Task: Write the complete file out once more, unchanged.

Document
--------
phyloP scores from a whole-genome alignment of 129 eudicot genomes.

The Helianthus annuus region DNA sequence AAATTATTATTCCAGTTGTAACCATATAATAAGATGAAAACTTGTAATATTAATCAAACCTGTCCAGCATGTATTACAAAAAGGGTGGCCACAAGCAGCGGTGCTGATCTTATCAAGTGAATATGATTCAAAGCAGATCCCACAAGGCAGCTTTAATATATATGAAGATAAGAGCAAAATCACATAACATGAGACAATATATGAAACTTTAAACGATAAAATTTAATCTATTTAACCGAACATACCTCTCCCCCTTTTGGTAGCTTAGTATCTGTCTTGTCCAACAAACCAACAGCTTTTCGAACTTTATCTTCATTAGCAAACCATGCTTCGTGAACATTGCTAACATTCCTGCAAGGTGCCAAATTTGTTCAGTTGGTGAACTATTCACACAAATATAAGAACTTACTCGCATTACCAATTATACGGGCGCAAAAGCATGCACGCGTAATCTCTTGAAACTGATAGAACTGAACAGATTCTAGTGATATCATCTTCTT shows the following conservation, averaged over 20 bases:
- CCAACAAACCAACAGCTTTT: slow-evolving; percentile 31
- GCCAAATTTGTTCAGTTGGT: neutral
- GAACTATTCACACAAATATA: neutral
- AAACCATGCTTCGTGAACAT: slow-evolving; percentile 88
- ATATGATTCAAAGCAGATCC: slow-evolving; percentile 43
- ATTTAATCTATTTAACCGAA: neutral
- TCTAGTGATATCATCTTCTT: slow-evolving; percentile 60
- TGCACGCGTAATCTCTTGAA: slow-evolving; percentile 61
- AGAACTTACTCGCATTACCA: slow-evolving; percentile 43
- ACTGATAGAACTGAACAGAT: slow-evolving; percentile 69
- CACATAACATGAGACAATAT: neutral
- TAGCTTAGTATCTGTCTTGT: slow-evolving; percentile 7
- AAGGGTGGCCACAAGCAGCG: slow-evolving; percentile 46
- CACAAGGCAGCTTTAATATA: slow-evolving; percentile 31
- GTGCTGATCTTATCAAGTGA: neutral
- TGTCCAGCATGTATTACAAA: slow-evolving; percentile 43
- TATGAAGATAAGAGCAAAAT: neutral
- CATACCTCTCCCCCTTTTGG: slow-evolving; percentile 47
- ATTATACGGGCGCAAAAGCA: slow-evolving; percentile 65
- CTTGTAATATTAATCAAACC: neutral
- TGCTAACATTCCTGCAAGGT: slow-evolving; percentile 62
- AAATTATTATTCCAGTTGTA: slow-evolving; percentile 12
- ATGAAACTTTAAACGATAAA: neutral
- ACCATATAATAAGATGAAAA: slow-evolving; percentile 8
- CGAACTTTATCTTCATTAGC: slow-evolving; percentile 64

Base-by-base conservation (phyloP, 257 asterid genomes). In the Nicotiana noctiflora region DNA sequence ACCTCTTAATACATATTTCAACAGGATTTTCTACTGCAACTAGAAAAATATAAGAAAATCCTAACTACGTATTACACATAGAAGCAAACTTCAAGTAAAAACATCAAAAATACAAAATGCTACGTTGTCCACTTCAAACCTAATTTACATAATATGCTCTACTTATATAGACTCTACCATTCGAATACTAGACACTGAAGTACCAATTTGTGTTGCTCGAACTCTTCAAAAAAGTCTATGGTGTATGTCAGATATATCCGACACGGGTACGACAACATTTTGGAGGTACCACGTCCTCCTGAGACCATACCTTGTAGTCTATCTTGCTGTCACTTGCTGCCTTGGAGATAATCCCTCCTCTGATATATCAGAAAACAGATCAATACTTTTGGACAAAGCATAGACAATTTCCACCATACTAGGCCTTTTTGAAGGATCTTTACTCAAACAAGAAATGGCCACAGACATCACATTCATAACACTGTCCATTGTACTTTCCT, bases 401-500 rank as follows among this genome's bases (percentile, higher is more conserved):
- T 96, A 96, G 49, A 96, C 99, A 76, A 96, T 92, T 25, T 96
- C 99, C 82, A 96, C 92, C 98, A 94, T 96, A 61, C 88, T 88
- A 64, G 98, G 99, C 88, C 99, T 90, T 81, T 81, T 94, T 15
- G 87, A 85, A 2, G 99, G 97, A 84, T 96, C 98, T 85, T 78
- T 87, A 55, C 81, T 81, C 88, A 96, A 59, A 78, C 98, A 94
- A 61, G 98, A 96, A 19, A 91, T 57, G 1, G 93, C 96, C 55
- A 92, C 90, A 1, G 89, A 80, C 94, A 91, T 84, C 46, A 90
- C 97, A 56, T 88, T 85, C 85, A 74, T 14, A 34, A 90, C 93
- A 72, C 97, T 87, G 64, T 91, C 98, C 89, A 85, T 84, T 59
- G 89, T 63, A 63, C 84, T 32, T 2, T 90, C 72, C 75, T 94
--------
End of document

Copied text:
phyloP scores from a whole-genome alignment of 129 eudicot genomes.

The Helianthus annuus region DNA sequence AAATTATTATTCCAGTTGTAACCATATAATAAGATGAAAACTTGTAATATTAATCAAACCTGTCCAGCATGTATTACAAAAAGGGTGGCCACAAGCAGCGGTGCTGATCTTATCAAGTGAATATGATTCAAAGCAGATCCCACAAGGCAGCTTTAATATATATGAAGATAAGAGCAAAATCACATAACATGAGACAATATATGAAACTTTAAACGATAAAATTTAATCTATTTAACCGAACATACCTCTCCCCCTTTTGGTAGCTTAGTATCTGTCTTGTCCAACAAACCAACAGCTTTTCGAACTTTATCTTCATTAGCAAACCATGCTTCGTGAACATTGCTAACATTCCTGCAAGGTGCCAAATTTGTTCAGTTGGTGAACTATTCACACAAATATAAGAACTTACTCGCATTACCAATTATACGGGCGCAAAAGCATGCACGCGTAATCTCTTGAAACTGATAGAACTGAACAGATTCTAGTGATATCATCTTCTT shows the following conservation, averaged over 20 bases:
- CCAACAAACCAACAGCTTTT: slow-evolving; percentile 31
- GCCAAATTTGTTCAGTTGGT: neutral
- GAACTATTCACACAAATATA: neutral
- AAACCATGCTTCGTGAACAT: slow-evolving; percentile 88
- ATATGATTCAAAGCAGATCC: slow-evolving; percentile 43
- ATTTAATCTATTTAACCGAA: neutral
- TCTAGTGATATCATCTTCTT: slow-evolving; percentile 60
- TGCACGCGTAATCTCTTGAA: slow-evolving; percentile 61
- AGAACTTACTCGCATTACCA: slow-evolving; percentile 43
- ACTGATAGAACTGAACAGAT: slow-evolving; percentile 69
- CACATAACATGAGACAATAT: neutral
- TAGCTTAGTATCTGTCTTGT: slow-evolving; percentile 7
- AAGGGTGGCCACAAGCAGCG: slow-evolving; percentile 46
- CACAAGGCAGCTTTAATATA: slow-evolving; percentile 31
- GTGCTGATCTTATCAAGTGA: neutral
- TGTCCAGCATGTATTACAAA: slow-evolving; percentile 43
- TATGAAGATAAGAGCAAAAT: neutral
- CATACCTCTCCCCCTTTTGG: slow-evolving; percentile 47
- ATTATACGGGCGCAAAAGCA: slow-evolving; percentile 65
- CTTGTAATATTAATCAAACC: neutral
- TGCTAACATTCCTGCAAGGT: slow-evolving; percentile 62
- AAATTATTATTCCAGTTGTA: slow-evolving; percentile 12
- ATGAAACTTTAAACGATAAA: neutral
- ACCATATAATAAGATGAAAA: slow-evolving; percentile 8
- CGAACTTTATCTTCATTAGC: slow-evolving; percentile 64

Base-by-base conservation (phyloP, 257 asterid genomes). In the Nicotiana noctiflora region DNA sequence ACCTCTTAATACATATTTCAACAGGATTTTCTACTGCAACTAGAAAAATATAAGAAAATCCTAACTACGTATTACACATAGAAGCAAACTTCAAGTAAAAACATCAAAAATACAAAATGCTACGTTGTCCACTTCAAACCTAATTTACATAATATGCTCTACTTATATAGACTCTACCATTCGAATACTAGACACTGAAGTACCAATTTGTGTTGCTCGAACTCTTCAAAAAAGTCTATGGTGTATGTCAGATATATCCGACACGGGTACGACAACATTTTGGAGGTACCACGTCCTCCTGAGACCATACCTTGTAGTCTATCTTGCTGTCACTTGCTGCCTTGGAGATAATCCCTCCTCTGATATATCAGAAAACAGATCAATACTTTTGGACAAAGCATAGACAATTTCCACCATACTAGGCCTTTTTGAAGGATCTTTACTCAAACAAGAAATGGCCACAGACATCACATTCATAACACTGTCCATTGTACTTTCCT, bases 401-500 rank as follows among this genome's bases (percentile, higher is more conserved):
- T 96, A 96, G 49, A 96, C 99, A 76, A 96, T 92, T 25, T 96
- C 99, C 82, A 96, C 92, C 98, A 94, T 96, A 61, C 88, T 88
- A 64, G 98, G 99, C 88, C 99, T 90, T 81, T 81, T 94, T 15
- G 87, A 85, A 2, G 99, G 97, A 84, T 96, C 98, T 85, T 78
- T 87, A 55, C 81, T 81, C 88, A 96, A 59, A 78, C 98, A 94
- A 61, G 98, A 96, A 19, A 91, T 57, G 1, G 93, C 96, C 55
- A 92, C 90, A 1, G 89, A 80, C 94, A 91, T 84, C 46, A 90
- C 97, A 56, T 88, T 85, C 85, A 74, T 14, A 34, A 90, C 93
- A 72, C 97, T 87, G 64, T 91, C 98, C 89, A 85, T 84, T 59
- G 89, T 63, A 63, C 84, T 32, T 2, T 90, C 72, C 75, T 94